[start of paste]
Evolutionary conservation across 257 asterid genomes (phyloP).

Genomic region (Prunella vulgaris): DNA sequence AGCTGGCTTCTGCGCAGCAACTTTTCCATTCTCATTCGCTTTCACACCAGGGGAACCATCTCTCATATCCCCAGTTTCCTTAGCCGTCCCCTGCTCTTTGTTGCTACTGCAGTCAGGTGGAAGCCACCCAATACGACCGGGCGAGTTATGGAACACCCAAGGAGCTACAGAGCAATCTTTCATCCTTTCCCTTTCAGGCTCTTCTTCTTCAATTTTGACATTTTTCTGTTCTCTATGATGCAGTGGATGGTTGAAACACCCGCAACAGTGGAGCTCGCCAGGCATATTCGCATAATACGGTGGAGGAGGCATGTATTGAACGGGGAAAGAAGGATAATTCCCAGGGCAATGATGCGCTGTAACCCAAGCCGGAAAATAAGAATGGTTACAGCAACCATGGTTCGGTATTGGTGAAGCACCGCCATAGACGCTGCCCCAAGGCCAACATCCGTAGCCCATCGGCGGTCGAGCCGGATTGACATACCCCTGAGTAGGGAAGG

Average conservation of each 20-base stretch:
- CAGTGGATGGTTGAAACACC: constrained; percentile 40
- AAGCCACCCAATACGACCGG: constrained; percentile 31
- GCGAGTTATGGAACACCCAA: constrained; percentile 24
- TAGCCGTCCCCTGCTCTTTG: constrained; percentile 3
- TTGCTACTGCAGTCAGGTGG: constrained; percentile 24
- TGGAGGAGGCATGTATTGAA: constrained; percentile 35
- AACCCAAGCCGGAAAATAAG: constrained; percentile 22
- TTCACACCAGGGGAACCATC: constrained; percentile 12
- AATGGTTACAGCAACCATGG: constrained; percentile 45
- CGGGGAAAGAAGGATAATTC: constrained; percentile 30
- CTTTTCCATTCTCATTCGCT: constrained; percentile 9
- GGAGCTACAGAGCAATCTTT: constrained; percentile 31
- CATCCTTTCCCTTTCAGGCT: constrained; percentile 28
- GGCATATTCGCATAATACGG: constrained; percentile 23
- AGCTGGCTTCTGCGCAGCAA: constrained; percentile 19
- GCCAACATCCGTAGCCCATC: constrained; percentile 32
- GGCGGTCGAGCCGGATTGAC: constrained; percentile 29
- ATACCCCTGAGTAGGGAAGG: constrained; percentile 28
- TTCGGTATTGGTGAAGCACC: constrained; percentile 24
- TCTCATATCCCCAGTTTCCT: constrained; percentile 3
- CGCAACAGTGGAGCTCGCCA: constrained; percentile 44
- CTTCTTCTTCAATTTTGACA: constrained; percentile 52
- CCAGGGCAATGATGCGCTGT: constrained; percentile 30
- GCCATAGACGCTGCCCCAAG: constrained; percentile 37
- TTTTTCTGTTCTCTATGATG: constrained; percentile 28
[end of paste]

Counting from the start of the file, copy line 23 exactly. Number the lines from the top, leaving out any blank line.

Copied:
- TCTCATATCCCCAGTTTCCT: constrained; percentile 3